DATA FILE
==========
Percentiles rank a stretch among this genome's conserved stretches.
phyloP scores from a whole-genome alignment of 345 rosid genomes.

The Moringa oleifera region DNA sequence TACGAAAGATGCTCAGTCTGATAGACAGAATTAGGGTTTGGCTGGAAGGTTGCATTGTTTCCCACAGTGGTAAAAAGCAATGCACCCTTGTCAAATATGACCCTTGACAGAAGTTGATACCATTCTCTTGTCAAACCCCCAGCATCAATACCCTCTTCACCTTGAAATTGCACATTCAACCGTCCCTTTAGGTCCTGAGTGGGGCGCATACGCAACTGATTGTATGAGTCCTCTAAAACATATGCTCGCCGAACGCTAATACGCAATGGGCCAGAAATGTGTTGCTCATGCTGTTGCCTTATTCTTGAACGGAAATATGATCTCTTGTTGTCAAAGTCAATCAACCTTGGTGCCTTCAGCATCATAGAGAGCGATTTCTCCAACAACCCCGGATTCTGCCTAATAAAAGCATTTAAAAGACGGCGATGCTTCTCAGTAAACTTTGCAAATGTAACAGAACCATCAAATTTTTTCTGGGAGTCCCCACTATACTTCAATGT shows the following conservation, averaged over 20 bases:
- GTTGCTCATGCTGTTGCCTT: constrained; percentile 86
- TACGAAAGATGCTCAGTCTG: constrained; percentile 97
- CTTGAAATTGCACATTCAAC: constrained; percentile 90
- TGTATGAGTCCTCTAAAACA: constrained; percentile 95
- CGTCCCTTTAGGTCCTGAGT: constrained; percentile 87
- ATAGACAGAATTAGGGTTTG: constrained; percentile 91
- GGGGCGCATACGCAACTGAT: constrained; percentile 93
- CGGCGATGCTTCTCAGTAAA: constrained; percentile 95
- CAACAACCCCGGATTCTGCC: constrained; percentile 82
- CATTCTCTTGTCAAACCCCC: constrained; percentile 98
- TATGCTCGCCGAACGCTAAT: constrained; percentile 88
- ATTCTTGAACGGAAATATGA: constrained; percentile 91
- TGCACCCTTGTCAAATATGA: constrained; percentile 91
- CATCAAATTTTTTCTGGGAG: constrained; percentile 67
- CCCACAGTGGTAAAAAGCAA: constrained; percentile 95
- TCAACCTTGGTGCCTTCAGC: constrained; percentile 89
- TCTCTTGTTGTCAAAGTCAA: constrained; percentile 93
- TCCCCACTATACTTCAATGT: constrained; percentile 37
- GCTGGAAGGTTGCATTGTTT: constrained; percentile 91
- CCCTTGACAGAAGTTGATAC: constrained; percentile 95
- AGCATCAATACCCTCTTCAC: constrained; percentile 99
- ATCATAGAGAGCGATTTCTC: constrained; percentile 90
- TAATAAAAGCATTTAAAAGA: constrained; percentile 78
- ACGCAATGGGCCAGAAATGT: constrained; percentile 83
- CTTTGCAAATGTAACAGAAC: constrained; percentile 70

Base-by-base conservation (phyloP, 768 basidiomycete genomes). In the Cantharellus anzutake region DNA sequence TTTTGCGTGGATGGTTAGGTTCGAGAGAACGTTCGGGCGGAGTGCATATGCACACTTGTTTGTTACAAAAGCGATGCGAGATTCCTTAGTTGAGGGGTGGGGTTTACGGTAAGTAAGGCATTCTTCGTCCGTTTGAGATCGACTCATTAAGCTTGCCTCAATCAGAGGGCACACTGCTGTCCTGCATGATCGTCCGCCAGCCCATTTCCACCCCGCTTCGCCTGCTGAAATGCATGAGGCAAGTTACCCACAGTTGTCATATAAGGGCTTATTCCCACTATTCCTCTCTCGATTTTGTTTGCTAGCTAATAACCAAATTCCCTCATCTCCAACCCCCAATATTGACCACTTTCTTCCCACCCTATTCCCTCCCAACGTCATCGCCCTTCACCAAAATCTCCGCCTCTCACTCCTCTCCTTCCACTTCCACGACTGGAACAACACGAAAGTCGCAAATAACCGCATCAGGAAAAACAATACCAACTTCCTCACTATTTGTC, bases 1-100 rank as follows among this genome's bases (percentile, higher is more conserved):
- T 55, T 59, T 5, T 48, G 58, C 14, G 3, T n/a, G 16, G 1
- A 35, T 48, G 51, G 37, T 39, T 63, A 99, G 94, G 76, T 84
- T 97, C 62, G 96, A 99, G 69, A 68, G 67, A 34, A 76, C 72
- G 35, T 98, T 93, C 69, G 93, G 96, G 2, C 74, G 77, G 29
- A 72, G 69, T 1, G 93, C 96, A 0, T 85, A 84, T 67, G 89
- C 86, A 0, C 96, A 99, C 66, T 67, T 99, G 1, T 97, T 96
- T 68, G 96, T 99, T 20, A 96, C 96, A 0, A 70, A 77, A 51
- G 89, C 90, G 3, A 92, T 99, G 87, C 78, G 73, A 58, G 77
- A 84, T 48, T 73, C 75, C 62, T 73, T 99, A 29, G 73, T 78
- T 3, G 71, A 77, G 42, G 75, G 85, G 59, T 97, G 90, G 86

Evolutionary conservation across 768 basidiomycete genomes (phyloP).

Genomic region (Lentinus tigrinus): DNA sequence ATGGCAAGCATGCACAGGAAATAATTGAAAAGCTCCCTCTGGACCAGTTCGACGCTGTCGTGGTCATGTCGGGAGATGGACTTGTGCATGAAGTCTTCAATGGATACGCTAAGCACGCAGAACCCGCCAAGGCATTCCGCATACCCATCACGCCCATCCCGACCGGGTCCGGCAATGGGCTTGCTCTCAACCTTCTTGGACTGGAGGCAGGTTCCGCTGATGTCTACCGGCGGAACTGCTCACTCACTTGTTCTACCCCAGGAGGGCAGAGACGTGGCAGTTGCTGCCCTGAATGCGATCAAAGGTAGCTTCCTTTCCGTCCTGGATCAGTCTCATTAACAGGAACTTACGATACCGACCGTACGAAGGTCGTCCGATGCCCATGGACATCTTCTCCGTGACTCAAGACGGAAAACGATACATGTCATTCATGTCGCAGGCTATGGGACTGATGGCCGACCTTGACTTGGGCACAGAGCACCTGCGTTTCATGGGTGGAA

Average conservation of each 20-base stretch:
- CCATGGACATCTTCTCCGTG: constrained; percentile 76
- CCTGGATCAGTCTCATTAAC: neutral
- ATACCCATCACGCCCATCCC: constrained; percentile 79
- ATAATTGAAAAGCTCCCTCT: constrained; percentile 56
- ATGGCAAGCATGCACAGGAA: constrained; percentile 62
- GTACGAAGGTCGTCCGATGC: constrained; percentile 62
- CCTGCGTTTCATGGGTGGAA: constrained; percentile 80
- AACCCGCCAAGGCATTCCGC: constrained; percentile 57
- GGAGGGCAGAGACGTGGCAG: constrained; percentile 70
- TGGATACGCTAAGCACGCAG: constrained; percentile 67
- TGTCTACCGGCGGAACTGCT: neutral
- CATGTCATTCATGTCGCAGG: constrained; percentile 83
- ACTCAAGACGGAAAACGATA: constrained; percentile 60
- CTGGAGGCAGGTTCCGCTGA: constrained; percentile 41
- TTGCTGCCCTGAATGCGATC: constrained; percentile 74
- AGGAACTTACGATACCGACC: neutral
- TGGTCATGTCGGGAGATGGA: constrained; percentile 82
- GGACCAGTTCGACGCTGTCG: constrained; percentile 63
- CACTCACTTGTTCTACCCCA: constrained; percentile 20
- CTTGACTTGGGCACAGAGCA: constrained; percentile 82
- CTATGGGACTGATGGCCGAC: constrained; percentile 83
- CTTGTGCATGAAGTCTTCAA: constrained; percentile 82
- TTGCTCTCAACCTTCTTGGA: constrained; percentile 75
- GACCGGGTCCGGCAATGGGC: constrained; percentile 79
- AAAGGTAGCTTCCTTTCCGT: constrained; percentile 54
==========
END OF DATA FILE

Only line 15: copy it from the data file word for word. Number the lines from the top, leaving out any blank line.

- ATTCTTGAACGGAAATATGA: constrained; percentile 91